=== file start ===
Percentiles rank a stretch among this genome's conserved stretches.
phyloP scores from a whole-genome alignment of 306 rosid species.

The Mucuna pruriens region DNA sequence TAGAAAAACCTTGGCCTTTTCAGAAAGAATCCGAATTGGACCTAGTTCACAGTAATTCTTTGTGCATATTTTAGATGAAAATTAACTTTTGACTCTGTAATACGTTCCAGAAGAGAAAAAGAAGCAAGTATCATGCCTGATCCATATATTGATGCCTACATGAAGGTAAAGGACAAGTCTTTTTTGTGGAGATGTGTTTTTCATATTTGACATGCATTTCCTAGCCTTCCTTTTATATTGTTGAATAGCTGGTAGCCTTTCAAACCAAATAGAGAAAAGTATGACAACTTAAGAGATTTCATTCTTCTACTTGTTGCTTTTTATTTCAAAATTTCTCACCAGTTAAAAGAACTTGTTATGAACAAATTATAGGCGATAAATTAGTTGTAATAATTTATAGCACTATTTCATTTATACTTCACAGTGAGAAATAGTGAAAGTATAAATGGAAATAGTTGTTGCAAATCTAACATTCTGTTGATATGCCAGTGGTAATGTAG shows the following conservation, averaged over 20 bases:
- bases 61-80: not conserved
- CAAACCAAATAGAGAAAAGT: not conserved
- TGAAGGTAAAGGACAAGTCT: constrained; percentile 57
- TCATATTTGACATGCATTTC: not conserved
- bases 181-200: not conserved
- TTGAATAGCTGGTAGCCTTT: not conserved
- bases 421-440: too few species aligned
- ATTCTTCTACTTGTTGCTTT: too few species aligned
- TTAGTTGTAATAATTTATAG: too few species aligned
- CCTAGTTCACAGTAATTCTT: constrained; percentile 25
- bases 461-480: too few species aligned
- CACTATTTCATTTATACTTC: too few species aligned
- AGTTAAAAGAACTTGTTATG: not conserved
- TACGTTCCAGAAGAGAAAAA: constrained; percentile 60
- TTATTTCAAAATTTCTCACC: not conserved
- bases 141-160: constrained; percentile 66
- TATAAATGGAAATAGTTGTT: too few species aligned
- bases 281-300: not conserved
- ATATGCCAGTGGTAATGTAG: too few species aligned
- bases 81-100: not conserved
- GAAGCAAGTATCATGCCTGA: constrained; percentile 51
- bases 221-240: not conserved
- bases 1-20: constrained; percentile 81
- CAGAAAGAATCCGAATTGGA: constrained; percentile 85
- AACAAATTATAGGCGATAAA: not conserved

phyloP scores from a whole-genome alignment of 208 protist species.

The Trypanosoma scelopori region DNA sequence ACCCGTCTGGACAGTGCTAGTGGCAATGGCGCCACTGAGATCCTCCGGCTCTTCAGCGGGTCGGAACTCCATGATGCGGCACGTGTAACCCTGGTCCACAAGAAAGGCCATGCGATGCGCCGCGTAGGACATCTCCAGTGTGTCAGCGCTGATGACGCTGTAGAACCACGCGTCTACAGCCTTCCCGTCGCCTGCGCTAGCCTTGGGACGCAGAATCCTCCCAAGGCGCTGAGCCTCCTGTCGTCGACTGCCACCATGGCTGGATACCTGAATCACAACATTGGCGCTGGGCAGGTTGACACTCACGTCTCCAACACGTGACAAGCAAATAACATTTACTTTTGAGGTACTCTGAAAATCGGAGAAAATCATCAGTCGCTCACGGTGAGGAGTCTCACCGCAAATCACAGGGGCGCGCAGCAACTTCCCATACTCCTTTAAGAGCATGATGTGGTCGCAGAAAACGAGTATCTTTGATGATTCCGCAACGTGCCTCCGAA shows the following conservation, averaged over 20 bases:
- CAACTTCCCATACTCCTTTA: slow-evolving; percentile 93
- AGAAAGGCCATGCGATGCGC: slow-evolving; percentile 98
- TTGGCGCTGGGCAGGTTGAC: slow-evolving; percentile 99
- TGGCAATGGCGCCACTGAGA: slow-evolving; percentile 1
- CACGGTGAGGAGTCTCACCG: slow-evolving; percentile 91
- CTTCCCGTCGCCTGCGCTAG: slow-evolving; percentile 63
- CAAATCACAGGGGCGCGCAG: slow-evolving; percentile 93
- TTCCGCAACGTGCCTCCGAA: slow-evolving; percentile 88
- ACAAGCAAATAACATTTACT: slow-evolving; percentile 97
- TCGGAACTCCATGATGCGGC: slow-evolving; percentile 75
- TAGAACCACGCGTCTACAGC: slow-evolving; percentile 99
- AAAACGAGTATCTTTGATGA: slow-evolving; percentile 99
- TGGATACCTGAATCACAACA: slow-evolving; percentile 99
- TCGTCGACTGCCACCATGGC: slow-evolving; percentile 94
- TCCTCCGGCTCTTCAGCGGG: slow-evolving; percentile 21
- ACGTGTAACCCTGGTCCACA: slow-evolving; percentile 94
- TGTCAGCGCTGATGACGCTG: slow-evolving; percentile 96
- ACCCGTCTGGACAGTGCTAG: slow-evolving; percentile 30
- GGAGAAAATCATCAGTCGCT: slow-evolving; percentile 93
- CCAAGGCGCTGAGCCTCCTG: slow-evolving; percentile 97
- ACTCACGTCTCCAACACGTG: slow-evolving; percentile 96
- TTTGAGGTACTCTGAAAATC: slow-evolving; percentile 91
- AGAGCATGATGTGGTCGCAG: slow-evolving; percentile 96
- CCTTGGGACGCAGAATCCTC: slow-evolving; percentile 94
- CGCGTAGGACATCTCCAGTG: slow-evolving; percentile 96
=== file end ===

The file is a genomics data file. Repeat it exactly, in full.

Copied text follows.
Percentiles rank a stretch among this genome's conserved stretches.
phyloP scores from a whole-genome alignment of 306 rosid species.

The Mucuna pruriens region DNA sequence TAGAAAAACCTTGGCCTTTTCAGAAAGAATCCGAATTGGACCTAGTTCACAGTAATTCTTTGTGCATATTTTAGATGAAAATTAACTTTTGACTCTGTAATACGTTCCAGAAGAGAAAAAGAAGCAAGTATCATGCCTGATCCATATATTGATGCCTACATGAAGGTAAAGGACAAGTCTTTTTTGTGGAGATGTGTTTTTCATATTTGACATGCATTTCCTAGCCTTCCTTTTATATTGTTGAATAGCTGGTAGCCTTTCAAACCAAATAGAGAAAAGTATGACAACTTAAGAGATTTCATTCTTCTACTTGTTGCTTTTTATTTCAAAATTTCTCACCAGTTAAAAGAACTTGTTATGAACAAATTATAGGCGATAAATTAGTTGTAATAATTTATAGCACTATTTCATTTATACTTCACAGTGAGAAATAGTGAAAGTATAAATGGAAATAGTTGTTGCAAATCTAACATTCTGTTGATATGCCAGTGGTAATGTAG shows the following conservation, averaged over 20 bases:
- bases 61-80: not conserved
- CAAACCAAATAGAGAAAAGT: not conserved
- TGAAGGTAAAGGACAAGTCT: constrained; percentile 57
- TCATATTTGACATGCATTTC: not conserved
- bases 181-200: not conserved
- TTGAATAGCTGGTAGCCTTT: not conserved
- bases 421-440: too few species aligned
- ATTCTTCTACTTGTTGCTTT: too few species aligned
- TTAGTTGTAATAATTTATAG: too few species aligned
- CCTAGTTCACAGTAATTCTT: constrained; percentile 25
- bases 461-480: too few species aligned
- CACTATTTCATTTATACTTC: too few species aligned
- AGTTAAAAGAACTTGTTATG: not conserved
- TACGTTCCAGAAGAGAAAAA: constrained; percentile 60
- TTATTTCAAAATTTCTCACC: not conserved
- bases 141-160: constrained; percentile 66
- TATAAATGGAAATAGTTGTT: too few species aligned
- bases 281-300: not conserved
- ATATGCCAGTGGTAATGTAG: too few species aligned
- bases 81-100: not conserved
- GAAGCAAGTATCATGCCTGA: constrained; percentile 51
- bases 221-240: not conserved
- bases 1-20: constrained; percentile 81
- CAGAAAGAATCCGAATTGGA: constrained; percentile 85
- AACAAATTATAGGCGATAAA: not conserved

phyloP scores from a whole-genome alignment of 208 protist species.

The Trypanosoma scelopori region DNA sequence ACCCGTCTGGACAGTGCTAGTGGCAATGGCGCCACTGAGATCCTCCGGCTCTTCAGCGGGTCGGAACTCCATGATGCGGCACGTGTAACCCTGGTCCACAAGAAAGGCCATGCGATGCGCCGCGTAGGACATCTCCAGTGTGTCAGCGCTGATGACGCTGTAGAACCACGCGTCTACAGCCTTCCCGTCGCCTGCGCTAGCCTTGGGACGCAGAATCCTCCCAAGGCGCTGAGCCTCCTGTCGTCGACTGCCACCATGGCTGGATACCTGAATCACAACATTGGCGCTGGGCAGGTTGACACTCACGTCTCCAACACGTGACAAGCAAATAACATTTACTTTTGAGGTACTCTGAAAATCGGAGAAAATCATCAGTCGCTCACGGTGAGGAGTCTCACCGCAAATCACAGGGGCGCGCAGCAACTTCCCATACTCCTTTAAGAGCATGATGTGGTCGCAGAAAACGAGTATCTTTGATGATTCCGCAACGTGCCTCCGAA shows the following conservation, averaged over 20 bases:
- CAACTTCCCATACTCCTTTA: slow-evolving; percentile 93
- AGAAAGGCCATGCGATGCGC: slow-evolving; percentile 98
- TTGGCGCTGGGCAGGTTGAC: slow-evolving; percentile 99
- TGGCAATGGCGCCACTGAGA: slow-evolving; percentile 1
- CACGGTGAGGAGTCTCACCG: slow-evolving; percentile 91
- CTTCCCGTCGCCTGCGCTAG: slow-evolving; percentile 63
- CAAATCACAGGGGCGCGCAG: slow-evolving; percentile 93
- TTCCGCAACGTGCCTCCGAA: slow-evolving; percentile 88
- ACAAGCAAATAACATTTACT: slow-evolving; percentile 97
- TCGGAACTCCATGATGCGGC: slow-evolving; percentile 75
- TAGAACCACGCGTCTACAGC: slow-evolving; percentile 99
- AAAACGAGTATCTTTGATGA: slow-evolving; percentile 99
- TGGATACCTGAATCACAACA: slow-evolving; percentile 99
- TCGTCGACTGCCACCATGGC: slow-evolving; percentile 94
- TCCTCCGGCTCTTCAGCGGG: slow-evolving; percentile 21
- ACGTGTAACCCTGGTCCACA: slow-evolving; percentile 94
- TGTCAGCGCTGATGACGCTG: slow-evolving; percentile 96
- ACCCGTCTGGACAGTGCTAG: slow-evolving; percentile 30
- GGAGAAAATCATCAGTCGCT: slow-evolving; percentile 93
- CCAAGGCGCTGAGCCTCCTG: slow-evolving; percentile 97
- ACTCACGTCTCCAACACGTG: slow-evolving; percentile 96
- TTTGAGGTACTCTGAAAATC: slow-evolving; percentile 91
- AGAGCATGATGTGGTCGCAG: slow-evolving; percentile 96
- CCTTGGGACGCAGAATCCTC: slow-evolving; percentile 94
- CGCGTAGGACATCTCCAGTG: slow-evolving; percentile 96